February is heart month. Did you know that heart disease kills approximately 31000 women each year. Heart disease is the leading cause of premature death in women. A woman’s risk of heart disease increases with age, ethnic background, pre existing medical conditions and lifestyle factors. Healthy eating and exercise play an important role preventing heart disease. What better time to talk about heart health in women and how making small changes can have a positive impact on your health during heart month. Let’s take a closer look at how modifying your lifestyle can reduce your risk of heart disease.
Talk to your health professional:
Before making any significant lifestyle changes talk to your healthcare provider. Review your current health, risk factors and what steps you should take to reduce your risk of heart disease.
Achieve and maintain a healthy body weight:
Achieving and maintaining a healthy body weight is difficult and requires hard work for most women. Being overweight increases ones risk for chronic diseases such as diabetes and high blood pressure. Reducing your weight by 5 percent can reduce your risk of chronic diseases like heart disease.
Body Mass Index (BMI) is a tool to measure a ratio to measure ones weight between the ages of 18-65. BMI uses a ratio of height and weight.
Weight(kg) / height (m)²
BMI: 18.9- 24.9 normal
BMI: > 30 obese
BMI >40 morbid obesity
Your BMI is a number and does not definitively indicate you are overweight or obese. There are many different factors that affect a persons BMI. It is important to talk to your doctor about your weight and health risks for heart disease.
In addition to maintaining a healthy weight, carrying excess abdominal weight also increases your risk of diabetes, high blood pressure, and high cholesterol.
A waist circumference of 80 cm (31 inches) increases your risk .
A waist circumference of 88 cm (35 inches) substantially increases a women’s risk of heart disease.
Eat more plants:
When I say eat more vegetables and fruit, you should be eating more vegetables than fruit (pretty sure most dietitian’s would agree). Vegetables and fruit help achieve and maintain a healthy weight because they are low in calories, fat and high in fibre to keep you full. Vegetables and fruit are also high in antioxidants, vitamins and minerals which play an important anti- inflammatory role. Chronic inflammation increases your risk for chronic diseases such as heart disease.
A good rule of thumb is to fill half your plate with vegetables and choose lots of color, think of a rainbow when your grocery shopping. A great way to increase your vegetable intake is to participate in movements like “meatless Monday’s” not only are you taking better care of your heart but the environment too. Our family loves this roasted beet quinoa and carrot salad and these vegan lentil sloppy joes.
Eat more Soluble Fibre:
When I am say eat more fibre I don’t mean substituting whole wheat bread for white. Reach for the super grains like real old fashion oats, barley, quinoa, wheat berries, lentils, legumes and fruits like apples and oranges. Fibre acts like a gel by binding to cholesterol and preventing reabsorption in the blood stream. Start your day of with a bowl of fibre rich oats such as this apple and pear baked oats. No, I am not talking about those instant flavoured oatmeal packs. If you are looking for some new breakfast grains check our Friache Nutrition.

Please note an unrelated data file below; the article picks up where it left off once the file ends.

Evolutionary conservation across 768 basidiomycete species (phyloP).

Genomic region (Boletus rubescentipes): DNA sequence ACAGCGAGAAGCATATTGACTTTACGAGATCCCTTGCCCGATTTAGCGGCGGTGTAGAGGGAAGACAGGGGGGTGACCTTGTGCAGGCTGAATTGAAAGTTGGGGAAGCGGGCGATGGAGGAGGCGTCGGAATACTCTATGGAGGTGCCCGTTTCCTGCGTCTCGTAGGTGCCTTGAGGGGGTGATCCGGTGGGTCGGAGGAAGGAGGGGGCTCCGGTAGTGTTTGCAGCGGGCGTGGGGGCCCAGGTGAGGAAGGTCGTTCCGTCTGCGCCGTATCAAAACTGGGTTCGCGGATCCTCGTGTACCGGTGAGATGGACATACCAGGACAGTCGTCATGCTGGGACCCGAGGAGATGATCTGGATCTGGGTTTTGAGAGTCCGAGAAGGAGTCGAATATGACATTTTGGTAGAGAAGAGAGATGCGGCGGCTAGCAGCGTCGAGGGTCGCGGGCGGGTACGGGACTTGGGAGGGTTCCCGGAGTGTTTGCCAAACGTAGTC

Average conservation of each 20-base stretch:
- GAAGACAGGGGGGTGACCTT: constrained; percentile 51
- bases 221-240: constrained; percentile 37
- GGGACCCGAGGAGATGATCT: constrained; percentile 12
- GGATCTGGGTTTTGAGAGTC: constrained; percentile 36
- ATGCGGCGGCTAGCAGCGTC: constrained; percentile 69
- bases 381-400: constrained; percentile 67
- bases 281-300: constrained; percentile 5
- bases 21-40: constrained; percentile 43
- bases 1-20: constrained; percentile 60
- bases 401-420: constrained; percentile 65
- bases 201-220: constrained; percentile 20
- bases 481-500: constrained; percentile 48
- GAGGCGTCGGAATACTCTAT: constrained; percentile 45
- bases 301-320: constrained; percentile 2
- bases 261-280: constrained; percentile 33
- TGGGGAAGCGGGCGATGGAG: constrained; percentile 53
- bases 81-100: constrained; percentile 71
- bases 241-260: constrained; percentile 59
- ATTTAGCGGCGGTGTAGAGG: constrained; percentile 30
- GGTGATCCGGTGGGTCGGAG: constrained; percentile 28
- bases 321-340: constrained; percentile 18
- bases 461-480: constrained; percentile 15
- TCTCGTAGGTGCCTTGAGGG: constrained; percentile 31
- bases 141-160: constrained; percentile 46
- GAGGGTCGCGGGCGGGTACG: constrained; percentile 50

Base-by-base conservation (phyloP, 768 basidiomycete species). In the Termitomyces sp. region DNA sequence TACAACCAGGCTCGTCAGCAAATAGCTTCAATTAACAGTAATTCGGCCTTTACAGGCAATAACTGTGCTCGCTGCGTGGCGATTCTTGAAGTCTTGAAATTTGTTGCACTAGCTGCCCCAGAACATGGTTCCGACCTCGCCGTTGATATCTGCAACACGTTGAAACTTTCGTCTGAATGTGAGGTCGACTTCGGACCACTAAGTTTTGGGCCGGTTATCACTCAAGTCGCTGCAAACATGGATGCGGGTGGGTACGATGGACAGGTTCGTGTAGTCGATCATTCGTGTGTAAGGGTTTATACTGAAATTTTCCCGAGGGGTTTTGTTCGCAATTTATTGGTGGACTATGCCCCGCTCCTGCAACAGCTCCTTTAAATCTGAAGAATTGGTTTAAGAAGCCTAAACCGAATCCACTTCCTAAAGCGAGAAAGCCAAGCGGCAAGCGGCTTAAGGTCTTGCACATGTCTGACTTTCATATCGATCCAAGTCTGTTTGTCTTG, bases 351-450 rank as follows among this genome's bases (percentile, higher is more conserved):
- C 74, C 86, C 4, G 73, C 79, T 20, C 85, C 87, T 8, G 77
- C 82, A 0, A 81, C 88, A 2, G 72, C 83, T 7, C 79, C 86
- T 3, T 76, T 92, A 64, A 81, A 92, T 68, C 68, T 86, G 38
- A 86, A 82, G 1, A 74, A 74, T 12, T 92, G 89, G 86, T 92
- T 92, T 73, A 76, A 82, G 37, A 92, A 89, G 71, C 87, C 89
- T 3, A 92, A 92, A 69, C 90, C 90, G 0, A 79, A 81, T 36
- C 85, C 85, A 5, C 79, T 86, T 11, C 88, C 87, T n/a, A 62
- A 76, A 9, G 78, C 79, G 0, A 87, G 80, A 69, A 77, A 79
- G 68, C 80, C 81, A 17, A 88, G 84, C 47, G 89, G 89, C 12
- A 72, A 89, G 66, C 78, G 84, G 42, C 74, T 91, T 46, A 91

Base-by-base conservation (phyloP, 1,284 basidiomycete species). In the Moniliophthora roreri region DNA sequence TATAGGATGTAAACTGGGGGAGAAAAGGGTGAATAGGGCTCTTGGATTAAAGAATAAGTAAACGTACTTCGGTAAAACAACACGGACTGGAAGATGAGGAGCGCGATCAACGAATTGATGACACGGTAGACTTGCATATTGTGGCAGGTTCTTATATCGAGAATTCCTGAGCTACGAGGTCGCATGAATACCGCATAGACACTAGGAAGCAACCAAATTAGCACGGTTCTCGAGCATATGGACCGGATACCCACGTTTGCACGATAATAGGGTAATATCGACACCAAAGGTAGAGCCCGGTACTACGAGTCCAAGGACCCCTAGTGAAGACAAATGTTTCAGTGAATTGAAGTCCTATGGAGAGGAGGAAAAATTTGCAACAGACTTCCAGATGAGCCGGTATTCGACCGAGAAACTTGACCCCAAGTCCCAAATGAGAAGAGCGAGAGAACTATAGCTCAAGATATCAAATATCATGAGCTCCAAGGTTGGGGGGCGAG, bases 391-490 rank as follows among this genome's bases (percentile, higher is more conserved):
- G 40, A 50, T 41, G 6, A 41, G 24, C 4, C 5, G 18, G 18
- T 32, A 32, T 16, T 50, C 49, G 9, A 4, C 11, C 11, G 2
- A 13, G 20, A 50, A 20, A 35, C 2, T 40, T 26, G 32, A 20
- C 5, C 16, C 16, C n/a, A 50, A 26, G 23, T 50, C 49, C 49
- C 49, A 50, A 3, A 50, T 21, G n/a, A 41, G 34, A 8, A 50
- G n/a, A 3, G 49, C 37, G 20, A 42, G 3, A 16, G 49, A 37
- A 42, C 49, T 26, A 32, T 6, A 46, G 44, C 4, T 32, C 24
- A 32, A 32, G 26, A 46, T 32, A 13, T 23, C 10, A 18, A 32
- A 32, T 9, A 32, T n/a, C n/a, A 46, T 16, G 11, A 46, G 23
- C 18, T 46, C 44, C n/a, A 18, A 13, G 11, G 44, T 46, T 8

Eat heart healthy fats:
Choose heart healthy fat sources such as extra virgin olive oil, avocado, walnut or flax seed oil. These oils are high in monounsaturated and polyunsaturated oils which have many heart health benefits such as reducing LDL (bad) cholesterol and increasing HDL (good cholesterol). Furthermore, monounsaturated oils have anti-inflammatory properties.
Fatty fish such as salmon, sardines, herring and mackerel are a great source of essential omega three fatty acids. Ideally we should eat fatty fish twice a week to meet our omega 3 fatty acid requirements. Omega-3 fatty acids are essential, meaning our bodies do not make them and we have get them from food and/or supplements. Fatty fish are high in both docsahexaenoic acid (DHA) and eicosapentaenoic acid (EPA) omega -3 fatty acids which have anti-inflammatory properties. If you don’t like fish or are vegetarian talk to your health care provider about an omega – 3 fatty acid supplement. Plant sources of omega – 3 fatty acids include walnuts, flax and hemp seeds, and chia seeds. Please note that plant sources of omega- fatty acids is in the alpha-linolenic (ALA) and our bodies are not efficient at converting them to DHA and EPA. In addition to anti-inflammatory properties omega-3 fatty acids help lower triglyceride levels and blood pressure.
Eat less processed foods:
Processed and fast foods are full of salt, sugar, fats, and artificial ingredients that raise blood sugars, cause weight gain and inflammation. These factors increase your risk of heart disease. Instead of choosing unhealthy convenience foods cook your own food as often as possible. This way you control the ingredients and you know what’s in your food. A good tip is to meal plan and do your meal prep once a week…. honestly it’s that easy. Know what’s in your food and choose nutrient dense foods like vegetables, fruit, nuts, seeds, healthy fats more often. Remember healthy eating should be easy and taste delicious.
Move your body:
Exercise plays an important role in our health. Physical activity helps us achieve and maintain a healthy weight, improves metabolism, strengthens bones, improve immune system and mood. Women who are physically active on a regular basis usually are more health conscious about their diets. Don’t let the winter weather scare you away from exercise . For tips on how to stay active in the winter months.
Happy Heart Month!